|Year : 2018 | Volume
| Issue : 4 | Page : 90-95
Association of neutrophil to lymphocyte ratio with lower patency rates among patients with infrapopliteal arterial disease undergoing balloon angioplasty
Abdulkadir Uslu1, Regayip Zehır1, Elnur Alızade1, Ayhan Küp1, Zubeyde Bayram1, Ahmet Guner1, Süleyman Barutcu2
1 Department of Cardiology, Kartal Kosuyolu Heart Research and Training Hospital, Istanbul, Turkey
2 Department of Cardiology, Van Research and Education Hospital, Van, Turkey
|Date of Web Publication||27-Nov-2018|
Dr. Ahmet Guner
Kartal Kosuyolu Heart and Research Hospital, Denizer Street, Kartal, 34846 Istanbul
Source of Support: None, Conflict of Interest: None
Introduction: Percutaneous endovascular methods have emerged to the contemporary revascularization choice in patients with infrapopliteal (IP) arterial disease. However, restenosis remains to be the Achilles' heel of this minimally invasive revascularization techniques. We aimed to analyze the association between preprocedural (neutrophil to lymphocyte ratio) Neutrophil-to-Lymphocyte ratio (NLR) and subsequent patency in a cohort of patients with symptomatic IP disease undergoing balloon angioplasty. Methods: All patients primarily treated with angioplasty of at least one IP artery causing severe symptoms or critical limb ischemia (CLI) (Rutherford category 1–6) between January 2014 and August 2015 were analyzed. The baseline demographic, clinical, and angiographic features admission laboratory test results were obtained from hospital files and computer records. NLR was calculated as the preprocedural ratio of neutrophils to lymphocytes. Results: The study population involved 42 (43.8%) CLI patients and 52 (54.2%) claudicants. The most frequent target vessel was the posterior tibial artery. Primary patency at 1 month was 81.9% and 62.7% at 6 months. NLR (odds ratio: 0.04, P = 0.03) independently predicted patency at 1 month but did not have a role on arterial patency after 1 month. Only smoking (odds ratio: 4.8, P = 0.01) associated with patency at 6 months. Conclusion: Preprocedural NLR was an independent risk factor for IP arterial patency at short-term. It may be used as a risk factor for subsequent amputation or recurrent interventions.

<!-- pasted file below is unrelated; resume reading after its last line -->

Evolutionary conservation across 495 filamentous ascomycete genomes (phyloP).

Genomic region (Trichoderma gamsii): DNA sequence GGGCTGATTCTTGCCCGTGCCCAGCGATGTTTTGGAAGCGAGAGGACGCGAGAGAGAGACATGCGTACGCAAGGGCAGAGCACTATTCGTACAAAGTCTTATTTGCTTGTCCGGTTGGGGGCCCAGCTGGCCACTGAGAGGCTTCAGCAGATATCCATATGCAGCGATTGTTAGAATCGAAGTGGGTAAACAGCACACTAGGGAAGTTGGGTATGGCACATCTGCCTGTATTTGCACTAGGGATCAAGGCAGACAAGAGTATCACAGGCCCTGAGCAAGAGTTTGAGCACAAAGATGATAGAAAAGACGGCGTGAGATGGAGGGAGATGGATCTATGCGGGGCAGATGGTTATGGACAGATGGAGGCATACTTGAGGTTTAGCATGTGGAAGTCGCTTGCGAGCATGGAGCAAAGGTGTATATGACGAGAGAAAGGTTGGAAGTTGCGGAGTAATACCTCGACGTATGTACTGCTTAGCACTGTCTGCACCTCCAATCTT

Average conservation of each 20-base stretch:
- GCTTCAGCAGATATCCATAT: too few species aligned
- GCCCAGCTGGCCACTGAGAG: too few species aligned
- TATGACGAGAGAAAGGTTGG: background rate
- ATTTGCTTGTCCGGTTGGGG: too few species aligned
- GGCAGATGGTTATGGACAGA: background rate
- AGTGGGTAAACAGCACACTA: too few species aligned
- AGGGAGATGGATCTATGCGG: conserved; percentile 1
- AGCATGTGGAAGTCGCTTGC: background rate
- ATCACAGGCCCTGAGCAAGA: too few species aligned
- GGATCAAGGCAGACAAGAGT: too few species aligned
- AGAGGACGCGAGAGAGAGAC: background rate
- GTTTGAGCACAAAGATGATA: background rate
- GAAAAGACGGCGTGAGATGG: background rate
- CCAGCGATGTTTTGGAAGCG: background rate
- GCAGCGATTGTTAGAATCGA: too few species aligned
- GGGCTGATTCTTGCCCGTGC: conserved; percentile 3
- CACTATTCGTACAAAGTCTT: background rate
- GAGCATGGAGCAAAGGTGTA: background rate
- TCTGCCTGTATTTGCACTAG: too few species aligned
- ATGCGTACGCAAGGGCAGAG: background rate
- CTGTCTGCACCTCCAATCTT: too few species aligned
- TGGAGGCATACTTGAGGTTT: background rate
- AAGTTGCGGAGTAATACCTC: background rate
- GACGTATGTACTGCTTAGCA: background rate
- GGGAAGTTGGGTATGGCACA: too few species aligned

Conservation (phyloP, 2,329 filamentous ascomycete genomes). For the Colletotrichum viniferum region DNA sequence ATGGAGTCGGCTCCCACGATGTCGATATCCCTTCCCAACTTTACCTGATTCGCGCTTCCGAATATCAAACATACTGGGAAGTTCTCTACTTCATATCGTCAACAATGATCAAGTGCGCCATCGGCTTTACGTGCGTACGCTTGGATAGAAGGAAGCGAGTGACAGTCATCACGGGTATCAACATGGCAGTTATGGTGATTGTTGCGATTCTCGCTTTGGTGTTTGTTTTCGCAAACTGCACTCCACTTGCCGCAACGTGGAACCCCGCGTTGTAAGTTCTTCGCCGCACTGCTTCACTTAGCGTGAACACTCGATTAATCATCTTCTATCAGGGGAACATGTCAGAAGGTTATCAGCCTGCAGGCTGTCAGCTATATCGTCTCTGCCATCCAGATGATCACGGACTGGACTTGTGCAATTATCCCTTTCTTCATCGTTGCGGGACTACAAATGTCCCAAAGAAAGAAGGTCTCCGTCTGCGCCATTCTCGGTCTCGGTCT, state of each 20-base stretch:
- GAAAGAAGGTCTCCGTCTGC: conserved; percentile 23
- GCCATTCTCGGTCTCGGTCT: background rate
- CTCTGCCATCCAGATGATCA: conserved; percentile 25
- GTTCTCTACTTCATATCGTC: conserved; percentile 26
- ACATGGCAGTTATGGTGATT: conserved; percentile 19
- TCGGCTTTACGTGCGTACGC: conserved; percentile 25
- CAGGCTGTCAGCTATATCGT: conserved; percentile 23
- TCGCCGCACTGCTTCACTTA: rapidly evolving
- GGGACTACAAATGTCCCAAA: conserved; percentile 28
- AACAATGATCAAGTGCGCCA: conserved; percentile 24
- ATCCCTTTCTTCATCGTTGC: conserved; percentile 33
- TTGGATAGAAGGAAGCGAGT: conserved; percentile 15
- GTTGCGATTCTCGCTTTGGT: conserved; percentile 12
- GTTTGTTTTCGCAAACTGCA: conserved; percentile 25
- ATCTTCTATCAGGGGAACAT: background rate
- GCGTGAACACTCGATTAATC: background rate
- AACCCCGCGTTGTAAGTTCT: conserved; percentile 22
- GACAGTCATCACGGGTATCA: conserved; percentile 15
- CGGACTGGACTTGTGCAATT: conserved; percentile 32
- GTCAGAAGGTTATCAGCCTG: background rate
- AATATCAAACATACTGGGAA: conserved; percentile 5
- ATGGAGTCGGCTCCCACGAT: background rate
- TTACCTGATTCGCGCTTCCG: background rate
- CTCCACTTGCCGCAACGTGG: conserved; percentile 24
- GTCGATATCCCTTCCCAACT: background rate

Keywords: Critical limb ischemia, infrapopliteal, neutrophil-to-lymphocyte ratio, patency, percutaneous transluminal angioplasty
|How to cite this article:|
Uslu A, Zehır R, Alızade E, Küp A, Bayram Z, Guner A, Barutcu S. Association of neutrophil to lymphocyte ratio with lower patency rates among patients with infrapopliteal arterial disease undergoing balloon angioplasty. Int J Cardiovasc Acad 2018;4:90-5
|How to cite this URL:|
Uslu A, Zehır R, Alızade E, Küp A, Bayram Z, Guner A, Barutcu S. Association of neutrophil to lymphocyte ratio with lower patency rates among patients with infrapopliteal arterial disease undergoing balloon angioplasty. Int J Cardiovasc Acad [serial online] 2018 [cited 2019 May 19];4:90-5. Available from: http://www.ijcva.com/text.asp?2018/4/4/90/246148
| Introduction|| |
Infrapopliteal (IP) occlusive disease is a severe and diffuse form of peripheral artery disease (PAD) and requires challenging revascularization procedures. Patients suffering from severe lifestyle-limiting claudication or critical limb ischemia (CLI) due to atherosclerosis of the crural arteries are often frailer and have higher amputation and mortality rates. Percutaneous endovascular methods have emerged to the contemporary revascularization choice in these high-risk patients. Production of uninterrupted blood flow to the foot to allow wound healing, alleviation of pain, and preservation of limb mobility are the primary goals of interventions on the IP. The main drawbacks with regard to endovascular interventions of these end arteries were the vessel patency, complications, and technical failure. Because of small caliber and high calcification and occlusion rates, below the knee arteries is subject to a higher risk of restenosis and thrombosis than the other vascular districts. Percutaneous transluminal angioplasty (PTA) remains a reasonable primary treatment approach for IP despite high re-stenosis and re-intervention rates. Loss of arterial patency after intervention delays ischemic wound healing and achievement of ambulatory status and subsequently hinders improvement of clinical outcome.
Neutrophil-to-lymphocyte ratio (NLR), an inflammatory biomarker, related to adverse vascular endpoints in the atherosclerotic spectrum of diseases. It correlates with biomarkers of proinflammatory state and reflects both the neutrophilia of inflammation and the relative lymphopenia of the cortisol-induced stress response. Elevated NLR has been associated with a high risk for CLI in PAD patients and higher mortality in patients with PAD who present with CLI., NLR also predicts intimal proliferation and resultant restenosis in coronary arteries. However, its predictive role on vessel patency after IP angioplasty in patients with symptomatic IP has not been demonstrated yet. Therefore, we aimed to assess the association between NLR and the 1 and 6 months patency rates in patients with IP after IP intervention. We hypothesized that preprocedural NLR would be associated with patency rate early after intervention but not thereafter.